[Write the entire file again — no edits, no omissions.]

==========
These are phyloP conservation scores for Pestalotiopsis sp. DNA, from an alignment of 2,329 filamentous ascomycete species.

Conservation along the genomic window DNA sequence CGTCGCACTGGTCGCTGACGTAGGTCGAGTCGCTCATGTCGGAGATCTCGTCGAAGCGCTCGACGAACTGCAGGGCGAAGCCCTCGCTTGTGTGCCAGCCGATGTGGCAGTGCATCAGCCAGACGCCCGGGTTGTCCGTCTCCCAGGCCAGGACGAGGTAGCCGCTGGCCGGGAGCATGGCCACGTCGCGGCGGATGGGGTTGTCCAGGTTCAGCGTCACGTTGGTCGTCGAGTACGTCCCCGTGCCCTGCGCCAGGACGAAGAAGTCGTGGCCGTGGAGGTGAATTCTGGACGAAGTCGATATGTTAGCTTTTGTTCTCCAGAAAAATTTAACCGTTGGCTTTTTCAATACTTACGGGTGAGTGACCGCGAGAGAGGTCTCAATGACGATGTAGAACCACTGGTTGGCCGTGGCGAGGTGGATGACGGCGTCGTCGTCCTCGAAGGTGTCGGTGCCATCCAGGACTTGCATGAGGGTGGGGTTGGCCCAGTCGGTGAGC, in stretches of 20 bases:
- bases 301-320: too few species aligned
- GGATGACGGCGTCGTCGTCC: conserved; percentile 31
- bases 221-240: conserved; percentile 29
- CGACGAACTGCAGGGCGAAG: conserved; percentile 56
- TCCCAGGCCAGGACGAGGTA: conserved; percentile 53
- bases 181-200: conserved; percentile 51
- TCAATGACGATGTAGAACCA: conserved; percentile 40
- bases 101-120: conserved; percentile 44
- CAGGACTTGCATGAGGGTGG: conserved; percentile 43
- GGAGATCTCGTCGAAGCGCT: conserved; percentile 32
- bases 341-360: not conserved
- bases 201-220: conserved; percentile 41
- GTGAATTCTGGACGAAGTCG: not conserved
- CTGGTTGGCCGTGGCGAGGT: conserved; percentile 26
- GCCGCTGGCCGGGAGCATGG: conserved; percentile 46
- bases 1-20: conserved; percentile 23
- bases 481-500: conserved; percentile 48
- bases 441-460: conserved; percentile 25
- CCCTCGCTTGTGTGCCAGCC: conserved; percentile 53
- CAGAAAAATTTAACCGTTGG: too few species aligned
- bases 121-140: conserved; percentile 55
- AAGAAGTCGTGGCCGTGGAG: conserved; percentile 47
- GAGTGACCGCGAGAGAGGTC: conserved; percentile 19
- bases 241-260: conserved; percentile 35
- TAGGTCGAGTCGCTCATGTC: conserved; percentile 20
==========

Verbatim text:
These are phyloP conservation scores for Pestalotiopsis sp. DNA, from an alignment of 2,329 filamentous ascomycete species.

Conservation along the genomic window DNA sequence CGTCGCACTGGTCGCTGACGTAGGTCGAGTCGCTCATGTCGGAGATCTCGTCGAAGCGCTCGACGAACTGCAGGGCGAAGCCCTCGCTTGTGTGCCAGCCGATGTGGCAGTGCATCAGCCAGACGCCCGGGTTGTCCGTCTCCCAGGCCAGGACGAGGTAGCCGCTGGCCGGGAGCATGGCCACGTCGCGGCGGATGGGGTTGTCCAGGTTCAGCGTCACGTTGGTCGTCGAGTACGTCCCCGTGCCCTGCGCCAGGACGAAGAAGTCGTGGCCGTGGAGGTGAATTCTGGACGAAGTCGATATGTTAGCTTTTGTTCTCCAGAAAAATTTAACCGTTGGCTTTTTCAATACTTACGGGTGAGTGACCGCGAGAGAGGTCTCAATGACGATGTAGAACCACTGGTTGGCCGTGGCGAGGTGGATGACGGCGTCGTCGTCCTCGAAGGTGTCGGTGCCATCCAGGACTTGCATGAGGGTGGGGTTGGCCCAGTCGGTGAGC, in stretches of 20 bases:
- bases 301-320: too few species aligned
- GGATGACGGCGTCGTCGTCC: conserved; percentile 31
- bases 221-240: conserved; percentile 29
- CGACGAACTGCAGGGCGAAG: conserved; percentile 56
- TCCCAGGCCAGGACGAGGTA: conserved; percentile 53
- bases 181-200: conserved; percentile 51
- TCAATGACGATGTAGAACCA: conserved; percentile 40
- bases 101-120: conserved; percentile 44
- CAGGACTTGCATGAGGGTGG: conserved; percentile 43
- GGAGATCTCGTCGAAGCGCT: conserved; percentile 32
- bases 341-360: not conserved
- bases 201-220: conserved; percentile 41
- GTGAATTCTGGACGAAGTCG: not conserved
- CTGGTTGGCCGTGGCGAGGT: conserved; percentile 26
- GCCGCTGGCCGGGAGCATGG: conserved; percentile 46
- bases 1-20: conserved; percentile 23
- bases 481-500: conserved; percentile 48
- bases 441-460: conserved; percentile 25
- CCCTCGCTTGTGTGCCAGCC: conserved; percentile 53
- CAGAAAAATTTAACCGTTGG: too few species aligned
- bases 121-140: conserved; percentile 55
- AAGAAGTCGTGGCCGTGGAG: conserved; percentile 47
- GAGTGACCGCGAGAGAGGTC: conserved; percentile 19
- bases 241-260: conserved; percentile 35
- TAGGTCGAGTCGCTCATGTC: conserved; percentile 20